HFU HF Underground

General Category => General Radio Discussion => Topic started by: Beerus Maximus on October 09, 2018, 1717 UTC

Title: Over and out: CB radio-maker struggles to adjust to Trump tariffs
Post by: Beerus Maximus on October 09, 2018, 1717 UTC
Buy that Cobra 29 now before they're gone!

https://www.washingtonpost.com/business/economy/over-and-out-cb-radio-maker-struggles-to-adjust-to-trump-tariffs/2018/09/23/87cf518a-b6b8-11e8-a2c5-3187f427e253_story.html?noredirect=on&utm_term=.93625116e5f1

Quote
CHICAGO ó Cedar Electronics has been selling CB radios to American truckers since the 1960s, helping connect the workers who keep the U.S. economy rolling. But these days Cedarís business isnít exactly trucking along.

The Chicago-headquartered company is racing around Asia looking for other countries to host its manufacturing, after the radios Cedar makes in China and brings to the United States were hit with one of the Trump administrationís 25 percent tariffs this summer, making them more expensive to import.

Rare that CB radio makes any sort of mainstream media appearance so I thought this was interesting. This situation of course has interesting implications across a variety of electronic products sourced from China, not just CB radios.

No strong political comments, please.
Title: Re: Over and out: CB radio-maker struggles to adjust to Trump tariffs
Post by: R4002 on October 09, 2018, 1720 UTC
I recently visited a website of a well-known CB/export radio vendor (Bell's CB) and they had a disclaimer at the top of the page regarding increased prices and reduced availability of both street-legal 40 channel/4 watt radios and 10-meter/export radios due to the Trump Tariffs.  "Heads up- Many China made items are going way up in price due to tariffs."

CB equipment isn't the only type of radio communications equipment that's made in China. 

Trade wars are easy to win???? [strongest political comment you'll get from me]

The Cobra 29 is a classic radio too.  The original trucker's CB.  Best when peeked and tooned for maximum swing ;)  I have a Cobra 29XLR (made in Japan!) with the DigiMod channel expansion kit installed but the radio is otherwise completely stock and sounds great on AM.  It was one of the first 40 channel CBs widely available on the market once the band was increased from 23 to 40 channels in 1977.   CB may be old school technology, but its usefulness cannot be understated - even in the age of smartphones and 4G LTE.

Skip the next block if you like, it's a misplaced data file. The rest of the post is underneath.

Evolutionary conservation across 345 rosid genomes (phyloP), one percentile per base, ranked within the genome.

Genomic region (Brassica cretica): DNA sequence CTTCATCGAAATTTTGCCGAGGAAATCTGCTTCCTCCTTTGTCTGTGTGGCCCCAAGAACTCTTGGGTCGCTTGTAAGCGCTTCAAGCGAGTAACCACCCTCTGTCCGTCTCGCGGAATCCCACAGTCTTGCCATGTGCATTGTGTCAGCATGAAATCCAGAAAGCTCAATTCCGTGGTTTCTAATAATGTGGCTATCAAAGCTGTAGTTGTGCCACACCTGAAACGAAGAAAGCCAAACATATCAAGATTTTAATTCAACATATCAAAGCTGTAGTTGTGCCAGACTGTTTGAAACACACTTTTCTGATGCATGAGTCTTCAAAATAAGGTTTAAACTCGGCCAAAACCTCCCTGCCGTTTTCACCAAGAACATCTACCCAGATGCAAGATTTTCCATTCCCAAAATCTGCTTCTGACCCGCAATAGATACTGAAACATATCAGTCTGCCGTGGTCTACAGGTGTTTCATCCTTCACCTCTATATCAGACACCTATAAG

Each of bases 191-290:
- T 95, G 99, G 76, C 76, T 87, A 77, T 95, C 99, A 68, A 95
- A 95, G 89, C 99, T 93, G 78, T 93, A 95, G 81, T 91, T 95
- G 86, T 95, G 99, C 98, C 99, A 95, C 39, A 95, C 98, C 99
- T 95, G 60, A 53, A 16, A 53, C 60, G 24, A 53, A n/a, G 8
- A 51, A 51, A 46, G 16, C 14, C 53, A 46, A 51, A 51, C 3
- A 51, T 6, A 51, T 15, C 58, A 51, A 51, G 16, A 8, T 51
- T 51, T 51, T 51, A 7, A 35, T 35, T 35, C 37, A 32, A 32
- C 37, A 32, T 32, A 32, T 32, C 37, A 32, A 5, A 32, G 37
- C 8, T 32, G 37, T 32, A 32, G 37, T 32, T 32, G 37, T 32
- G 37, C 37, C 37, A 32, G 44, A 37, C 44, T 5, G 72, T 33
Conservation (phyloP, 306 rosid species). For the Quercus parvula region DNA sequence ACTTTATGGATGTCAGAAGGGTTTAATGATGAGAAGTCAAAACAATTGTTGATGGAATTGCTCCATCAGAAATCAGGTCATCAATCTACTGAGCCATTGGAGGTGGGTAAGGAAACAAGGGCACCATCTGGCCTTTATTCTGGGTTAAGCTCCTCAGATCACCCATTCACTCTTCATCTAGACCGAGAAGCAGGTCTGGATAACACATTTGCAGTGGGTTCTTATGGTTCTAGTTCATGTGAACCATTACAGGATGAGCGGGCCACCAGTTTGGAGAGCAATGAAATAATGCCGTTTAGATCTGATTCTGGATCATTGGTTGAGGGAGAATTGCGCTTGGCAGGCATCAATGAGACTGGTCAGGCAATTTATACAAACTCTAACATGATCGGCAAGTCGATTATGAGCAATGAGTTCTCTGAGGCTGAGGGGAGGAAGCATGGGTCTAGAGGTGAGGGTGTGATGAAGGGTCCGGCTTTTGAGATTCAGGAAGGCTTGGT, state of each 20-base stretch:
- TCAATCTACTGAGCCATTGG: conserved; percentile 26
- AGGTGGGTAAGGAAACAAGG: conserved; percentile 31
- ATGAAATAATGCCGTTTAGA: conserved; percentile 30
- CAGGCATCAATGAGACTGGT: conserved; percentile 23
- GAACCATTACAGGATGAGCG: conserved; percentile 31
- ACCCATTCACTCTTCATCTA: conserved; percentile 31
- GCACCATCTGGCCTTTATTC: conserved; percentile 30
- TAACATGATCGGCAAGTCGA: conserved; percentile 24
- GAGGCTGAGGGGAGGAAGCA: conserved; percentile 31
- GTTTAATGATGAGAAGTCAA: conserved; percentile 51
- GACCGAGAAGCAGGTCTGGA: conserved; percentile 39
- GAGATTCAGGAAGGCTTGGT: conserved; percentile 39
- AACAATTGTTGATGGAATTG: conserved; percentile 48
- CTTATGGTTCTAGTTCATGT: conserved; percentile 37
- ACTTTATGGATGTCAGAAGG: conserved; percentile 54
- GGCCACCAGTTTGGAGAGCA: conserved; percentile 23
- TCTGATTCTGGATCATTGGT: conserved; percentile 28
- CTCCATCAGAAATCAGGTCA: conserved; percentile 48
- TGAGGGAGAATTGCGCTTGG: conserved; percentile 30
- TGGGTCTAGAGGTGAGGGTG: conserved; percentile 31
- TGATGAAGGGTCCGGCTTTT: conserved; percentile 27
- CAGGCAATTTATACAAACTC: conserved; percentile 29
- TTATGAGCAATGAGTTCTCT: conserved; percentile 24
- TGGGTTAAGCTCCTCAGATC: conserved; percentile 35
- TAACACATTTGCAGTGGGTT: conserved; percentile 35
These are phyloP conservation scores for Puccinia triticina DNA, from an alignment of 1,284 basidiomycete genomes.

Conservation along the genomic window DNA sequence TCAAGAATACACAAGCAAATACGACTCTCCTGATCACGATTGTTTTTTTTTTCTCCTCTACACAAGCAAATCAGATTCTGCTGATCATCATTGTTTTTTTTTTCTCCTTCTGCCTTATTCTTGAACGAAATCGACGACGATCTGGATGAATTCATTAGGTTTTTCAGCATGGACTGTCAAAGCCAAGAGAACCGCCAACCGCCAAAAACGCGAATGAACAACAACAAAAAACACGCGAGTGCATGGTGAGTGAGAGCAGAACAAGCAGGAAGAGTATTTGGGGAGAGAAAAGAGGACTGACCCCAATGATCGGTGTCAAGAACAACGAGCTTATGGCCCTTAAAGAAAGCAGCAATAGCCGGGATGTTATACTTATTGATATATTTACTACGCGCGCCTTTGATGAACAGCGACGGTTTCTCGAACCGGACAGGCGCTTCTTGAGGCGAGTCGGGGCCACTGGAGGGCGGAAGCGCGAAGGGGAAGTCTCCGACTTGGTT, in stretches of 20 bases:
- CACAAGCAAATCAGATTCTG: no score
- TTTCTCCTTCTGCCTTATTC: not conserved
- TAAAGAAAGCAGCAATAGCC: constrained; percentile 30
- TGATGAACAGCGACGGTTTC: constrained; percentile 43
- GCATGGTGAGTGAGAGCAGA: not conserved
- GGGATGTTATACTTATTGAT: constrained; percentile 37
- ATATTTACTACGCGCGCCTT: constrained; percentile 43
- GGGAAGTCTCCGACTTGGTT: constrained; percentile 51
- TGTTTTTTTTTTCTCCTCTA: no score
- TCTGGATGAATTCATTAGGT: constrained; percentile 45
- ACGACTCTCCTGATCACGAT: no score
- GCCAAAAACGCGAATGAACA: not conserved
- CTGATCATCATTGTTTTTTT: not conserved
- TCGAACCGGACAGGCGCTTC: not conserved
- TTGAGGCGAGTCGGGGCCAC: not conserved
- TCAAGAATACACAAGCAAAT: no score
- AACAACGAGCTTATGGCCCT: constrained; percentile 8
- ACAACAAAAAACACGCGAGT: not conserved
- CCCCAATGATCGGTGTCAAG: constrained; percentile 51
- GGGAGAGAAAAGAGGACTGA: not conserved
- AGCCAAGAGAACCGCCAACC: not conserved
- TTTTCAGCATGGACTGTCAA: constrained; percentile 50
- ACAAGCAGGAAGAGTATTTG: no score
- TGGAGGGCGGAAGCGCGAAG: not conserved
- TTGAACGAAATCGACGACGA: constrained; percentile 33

Are the Ranger/RCI radios still built in Malaysia or are they made in China now too?  I have a Galaxy 959 that was made in Malaysia and a Superstar 3900 from the Philippines but the 3900 is probably about 25 years old.
Title: Re: Over and out: CB radio-maker struggles to adjust to Trump tariffs
Post by: Josh on October 09, 2018, 1819 UTC
I don't have much sympathy for any of these 1st world companies that are built on the backs of slave labor in 3rd world countries (and thus deny a living wage to 1st world workers at the same time) yet sell their wares in 1st world countries.
Title: Re: Over and out: CB radio-maker struggles to adjust to Trump tariffs
Post by: Beerus Maximus on October 09, 2018, 2256 UTC
Josh, point taken but..

Quote
No strong political comments, please.

Let's make this a discussion about observation of pricing trends of radios, availability or radios, and assorted and related parts and accessories. Could help people make a decision on a radio they might have been holding off on.
Title: Re: Over and out: CB radio-maker struggles to adjust to Trump tariffs
Post by: Beerus Maximus on October 09, 2018, 2326 UTC
"Heads up- Many China made items are going way up in price due to tariffs."

I've been buying some export radios recently, out of a CB nostalgia and to gear up for the next solar cycle. Had a nice opening on 27 MHz today I worked with a new Lincoln II+. I also have a Stryker and a Connex new in box sitting on the shelf. I hope the tariff thing doesn't kill off what remains of CB.
Title: Re: Over and out: CB radio-maker struggles to adjust to Trump tariffs
Post by: Pigmeat on October 10, 2018, 0029 UTC
Luckily I have a sizable collection of junked cb's spanning nearly fifty years. A couple of them still kinda work.
Title: Re: Over and out: CB radio-maker struggles to adjust to Trump tariffs
Post by: Fansome on October 10, 2018, 0805 UTC
I'm sorry to hear this. In the late 70s and early 80s CB was the most fun I could have with my clothes off, and I had been thinking of trying it again. I'll probably put it off a while longer now...
Title: Re: Over and out: CB radio-maker struggles to adjust to Trump tariffs
Post by: Pigmeat on October 10, 2018, 1104 UTC
I'm sorry to hear this. In the late 70s and early 80s CB was the most fun I could have with my clothes off, and I had been thinking of trying it again. I'll probably put it off a while longer now...

That's an awfully disturbing image for the children who may be reading this board, Al. I doubt your love goats will be happy about that statement, either.
Title: Re: Over and out: CB radio-maker struggles to adjust to Trump tariffs
Post by: R4002 on October 10, 2018, 1231 UTC
"Heads up- Many China made items are going way up in price due to tariffs."

I've been buying some export radios recently, out of a CB nostalgia and to gear up for the next solar cycle. Had a nice opening on 27 MHz today I worked with a new Lincoln II+. I also have a Stryker and a Connex new in box sitting on the shelf. I hope the tariff thing doesn't kill off what remains of CB.